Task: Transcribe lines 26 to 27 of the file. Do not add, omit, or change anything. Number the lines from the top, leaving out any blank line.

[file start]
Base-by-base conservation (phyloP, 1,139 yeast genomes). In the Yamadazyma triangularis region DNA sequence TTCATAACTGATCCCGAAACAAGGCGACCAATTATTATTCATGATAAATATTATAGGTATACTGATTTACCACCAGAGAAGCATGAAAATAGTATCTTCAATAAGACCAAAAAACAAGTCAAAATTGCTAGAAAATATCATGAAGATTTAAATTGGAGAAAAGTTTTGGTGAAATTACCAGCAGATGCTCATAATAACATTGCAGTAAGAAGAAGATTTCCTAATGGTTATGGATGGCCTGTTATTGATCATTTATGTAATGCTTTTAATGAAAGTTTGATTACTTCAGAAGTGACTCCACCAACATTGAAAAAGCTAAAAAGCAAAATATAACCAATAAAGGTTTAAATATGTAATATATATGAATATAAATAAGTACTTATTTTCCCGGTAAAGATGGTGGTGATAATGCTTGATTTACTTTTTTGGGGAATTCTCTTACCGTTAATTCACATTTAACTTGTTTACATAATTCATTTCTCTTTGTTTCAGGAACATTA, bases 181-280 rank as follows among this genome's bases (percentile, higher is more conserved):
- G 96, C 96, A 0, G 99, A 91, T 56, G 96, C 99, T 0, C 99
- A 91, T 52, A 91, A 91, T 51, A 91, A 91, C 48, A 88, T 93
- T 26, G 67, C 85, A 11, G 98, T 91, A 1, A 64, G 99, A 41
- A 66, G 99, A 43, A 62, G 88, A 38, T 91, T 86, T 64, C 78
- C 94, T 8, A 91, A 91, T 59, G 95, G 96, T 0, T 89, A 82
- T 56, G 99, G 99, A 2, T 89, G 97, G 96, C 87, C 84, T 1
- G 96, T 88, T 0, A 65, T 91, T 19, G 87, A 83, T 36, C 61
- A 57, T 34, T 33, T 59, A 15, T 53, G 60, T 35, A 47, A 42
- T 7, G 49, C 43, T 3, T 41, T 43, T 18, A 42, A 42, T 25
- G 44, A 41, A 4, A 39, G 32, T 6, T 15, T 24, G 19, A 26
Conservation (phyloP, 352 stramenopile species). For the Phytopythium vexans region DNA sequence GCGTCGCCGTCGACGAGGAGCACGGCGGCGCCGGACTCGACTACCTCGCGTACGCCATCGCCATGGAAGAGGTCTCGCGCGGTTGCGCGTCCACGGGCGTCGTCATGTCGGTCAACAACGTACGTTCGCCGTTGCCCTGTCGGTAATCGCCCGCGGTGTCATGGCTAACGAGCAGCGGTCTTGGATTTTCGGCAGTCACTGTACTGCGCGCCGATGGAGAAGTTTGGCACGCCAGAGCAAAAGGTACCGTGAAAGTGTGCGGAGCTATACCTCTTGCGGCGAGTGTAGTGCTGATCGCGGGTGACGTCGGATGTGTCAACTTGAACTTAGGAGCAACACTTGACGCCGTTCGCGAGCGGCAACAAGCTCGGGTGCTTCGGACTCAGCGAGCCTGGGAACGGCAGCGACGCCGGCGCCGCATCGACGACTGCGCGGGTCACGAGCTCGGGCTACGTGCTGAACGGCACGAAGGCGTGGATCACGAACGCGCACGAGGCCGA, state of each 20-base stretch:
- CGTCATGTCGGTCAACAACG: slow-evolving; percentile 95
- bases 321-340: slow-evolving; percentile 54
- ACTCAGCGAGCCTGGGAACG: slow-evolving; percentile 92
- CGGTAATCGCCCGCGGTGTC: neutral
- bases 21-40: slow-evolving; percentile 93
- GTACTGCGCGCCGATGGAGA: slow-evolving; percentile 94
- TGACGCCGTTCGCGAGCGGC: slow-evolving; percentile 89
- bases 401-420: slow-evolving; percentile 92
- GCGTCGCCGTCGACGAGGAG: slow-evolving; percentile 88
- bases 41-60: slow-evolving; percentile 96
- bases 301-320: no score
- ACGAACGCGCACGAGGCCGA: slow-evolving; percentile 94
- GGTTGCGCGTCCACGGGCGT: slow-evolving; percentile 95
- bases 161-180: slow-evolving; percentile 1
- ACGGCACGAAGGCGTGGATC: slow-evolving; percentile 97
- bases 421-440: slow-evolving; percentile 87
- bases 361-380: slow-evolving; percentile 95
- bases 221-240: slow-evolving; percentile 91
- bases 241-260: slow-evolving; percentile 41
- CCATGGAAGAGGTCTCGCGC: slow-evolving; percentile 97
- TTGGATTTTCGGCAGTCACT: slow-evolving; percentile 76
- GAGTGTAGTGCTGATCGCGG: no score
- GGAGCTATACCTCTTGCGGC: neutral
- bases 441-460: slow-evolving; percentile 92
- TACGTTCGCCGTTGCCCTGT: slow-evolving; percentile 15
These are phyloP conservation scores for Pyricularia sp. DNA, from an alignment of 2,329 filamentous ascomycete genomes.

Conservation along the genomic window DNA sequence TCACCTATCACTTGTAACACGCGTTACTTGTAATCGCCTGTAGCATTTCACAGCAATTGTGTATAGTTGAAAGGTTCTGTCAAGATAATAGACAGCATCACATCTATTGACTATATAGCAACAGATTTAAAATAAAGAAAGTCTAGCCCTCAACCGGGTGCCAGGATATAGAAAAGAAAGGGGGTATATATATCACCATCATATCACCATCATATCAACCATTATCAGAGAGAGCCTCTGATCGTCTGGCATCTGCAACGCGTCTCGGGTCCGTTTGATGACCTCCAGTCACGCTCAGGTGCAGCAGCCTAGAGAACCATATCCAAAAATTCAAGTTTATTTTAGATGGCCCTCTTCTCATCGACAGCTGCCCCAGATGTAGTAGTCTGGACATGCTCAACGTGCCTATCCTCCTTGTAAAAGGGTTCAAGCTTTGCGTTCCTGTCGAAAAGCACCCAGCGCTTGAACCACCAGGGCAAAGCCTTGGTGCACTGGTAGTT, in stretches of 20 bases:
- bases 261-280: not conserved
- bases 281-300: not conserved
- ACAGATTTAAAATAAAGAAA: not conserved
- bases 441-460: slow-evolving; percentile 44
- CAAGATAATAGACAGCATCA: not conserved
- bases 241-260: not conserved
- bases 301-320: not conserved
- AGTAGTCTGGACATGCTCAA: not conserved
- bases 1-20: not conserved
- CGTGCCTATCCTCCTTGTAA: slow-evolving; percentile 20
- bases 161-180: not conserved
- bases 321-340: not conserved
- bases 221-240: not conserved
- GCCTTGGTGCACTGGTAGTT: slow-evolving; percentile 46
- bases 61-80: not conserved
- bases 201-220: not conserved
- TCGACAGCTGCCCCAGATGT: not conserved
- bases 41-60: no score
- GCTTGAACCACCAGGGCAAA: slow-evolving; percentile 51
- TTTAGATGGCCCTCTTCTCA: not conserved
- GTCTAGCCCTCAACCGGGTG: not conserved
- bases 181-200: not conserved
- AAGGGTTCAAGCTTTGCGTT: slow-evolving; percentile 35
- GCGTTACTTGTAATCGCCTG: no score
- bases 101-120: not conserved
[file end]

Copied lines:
- bases 161-180: slow-evolving; percentile 1
- ACGGCACGAAGGCGTGGATC: slow-evolving; percentile 97